The effect of soil erosion can be partitioned into costs to the actual site where erosion takes place and costs off site where sediment contributes to water quality problems. The on-site costs can include loss in production potential due to deterioration in soil physical and chemical properties such as infiltration rate, water holding capacity, loss of nutrients needed for crop production, and loss of soil carbon. This article focuses on the effect of soil erosion on productivity, particularly on yield.
The effect of soil loss on production varies, depending upon the type and depth of the topsoil. Some seriously eroded soils are not useable for crop production. Many studies have been conducted on the effect of depth of topsoil on corn yields in the Corn Belt states. Figure 1 (from Stallings, J.H. 1964. Phosphorus and water pollution. Journal of Soil Water and Conservation 22: 228-231) summarizes the relationship between topsoil depth and crop productivity. There is a direct relationship between topsoil depth and yield. The decline in yield with the reduction in topsoil depth can be related to A horizon thickness.
Figure 1. Reduction in crop productivity from loss of topsoil. Data were primarily collected on soils without adequate fertilizer treatment.
As the topsoil erodes, infiltration rate and water availability become limited. The subsoil does not absorb the rainfall as rapidly, leading to more surface water runoff and less available water for crop production. A study on erosion and slope effect on productivity, especially yield, was initiated in 10 Iowa counties in 1983 and expanded to 44 counties in 1984. The objective of the study was to determine the effects of slope and erosion and their interaction with other variables such as moisture, fertilizer rates, and slope on crop productivity. There was a strong relationship between soil A horizon thickness and yield, especially for Till-derived soil, where yield was more negatively affected as the A horizon thickness declined compared with Loess-derived soils. Similarly, there was a strong relationship between yields and slopes for the same soils. The reason is that Till-derived soil has shallower soil depth compared with Loess-derived soil, where the water holding capacity or moisture and nutrients become a detriment to yield.
Figure 2. Effect of A horizon thickness on corn yields for loess-derived and till-derived soils.
The thickness of A horizon had an effect on yield up to a certain thickness (Figure 2). As the A horizon thickness increased from 1.5 inches (mid-range for the severely eroded soils) to 5 inches (mid-range for moderately eroded soils), the estimated corn yield increase was 13 bushels per acre. However, the rate of increase in yield will be much lower, especially for Loess-derived soils compared with Till-derived soils. The change in yield between soil A horizon, 5 inches thick, and soil A horizon, 12.5 inches thick (mid-range for the slightly eroded soils), was 8.9 bushels per acre. The change in soil A horizon thickness plays a significant role in changing the amount of soil moisture that will be stored for the plant use. One study showed that when the rainfall was adequate during the growing season, there was little difference in yield regardless of A horizon thickness. However, in years when rainfall was not adequate there was an extreme difference in yield. In general, the results show that corn yield is much greater for Loess-derived soils compared with Till-derived soils having the same A horizon thickness (Figure 2) (from Kazemi, M.L., L.C. Dumenil, and T.E. Fenton. 1990. Effects of accelerated erosion on corn yields of loess-derived and till-derived soils in Iowa. Unpublished technical report, pp. 1-102, Department of Agronomy, Iowa State University).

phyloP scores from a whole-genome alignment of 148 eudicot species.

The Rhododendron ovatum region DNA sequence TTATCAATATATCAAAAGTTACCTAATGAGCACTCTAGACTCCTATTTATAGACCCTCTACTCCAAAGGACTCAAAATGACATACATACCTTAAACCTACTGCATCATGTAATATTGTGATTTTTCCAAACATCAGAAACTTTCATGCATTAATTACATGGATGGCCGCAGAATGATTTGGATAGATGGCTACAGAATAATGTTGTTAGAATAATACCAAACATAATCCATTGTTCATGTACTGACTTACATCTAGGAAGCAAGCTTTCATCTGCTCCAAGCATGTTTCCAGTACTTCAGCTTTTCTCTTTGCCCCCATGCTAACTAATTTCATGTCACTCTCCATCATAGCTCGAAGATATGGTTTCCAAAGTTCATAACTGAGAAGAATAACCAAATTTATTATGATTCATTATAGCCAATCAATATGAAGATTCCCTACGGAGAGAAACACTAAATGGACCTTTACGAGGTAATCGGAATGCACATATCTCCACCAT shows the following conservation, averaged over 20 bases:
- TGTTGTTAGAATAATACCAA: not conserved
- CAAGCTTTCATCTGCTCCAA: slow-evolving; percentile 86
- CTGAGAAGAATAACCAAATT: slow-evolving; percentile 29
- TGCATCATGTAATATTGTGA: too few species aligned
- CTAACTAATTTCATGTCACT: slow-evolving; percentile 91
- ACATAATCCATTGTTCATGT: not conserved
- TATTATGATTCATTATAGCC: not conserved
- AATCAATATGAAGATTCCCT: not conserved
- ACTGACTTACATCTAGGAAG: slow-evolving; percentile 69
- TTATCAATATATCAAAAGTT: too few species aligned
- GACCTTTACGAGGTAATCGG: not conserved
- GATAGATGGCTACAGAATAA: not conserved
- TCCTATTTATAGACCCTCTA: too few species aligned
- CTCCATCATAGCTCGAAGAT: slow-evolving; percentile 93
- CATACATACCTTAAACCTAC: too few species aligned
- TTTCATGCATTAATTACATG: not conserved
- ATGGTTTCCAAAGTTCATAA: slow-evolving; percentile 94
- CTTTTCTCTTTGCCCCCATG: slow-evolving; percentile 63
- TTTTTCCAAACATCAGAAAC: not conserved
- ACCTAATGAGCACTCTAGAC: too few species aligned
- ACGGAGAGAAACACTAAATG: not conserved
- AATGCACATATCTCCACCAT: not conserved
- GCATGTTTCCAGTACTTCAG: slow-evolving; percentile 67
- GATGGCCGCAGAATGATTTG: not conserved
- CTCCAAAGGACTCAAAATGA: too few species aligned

The effect of the A horizon thickness (an index of soil erosion) and other management factors on yield was significant. Corn yields of Loess-derived soils were greater than those of Till-derived soils of similar slopes and A horizon thicknesses. The better yield response with the Loess-derived soils can be attributed to the soil uniformity and better water- and nutrient-holding capacity compared with till-derived soils.
This article originally appeared on page 11 of the IC-486 (1) -- January 29, 2001 issue.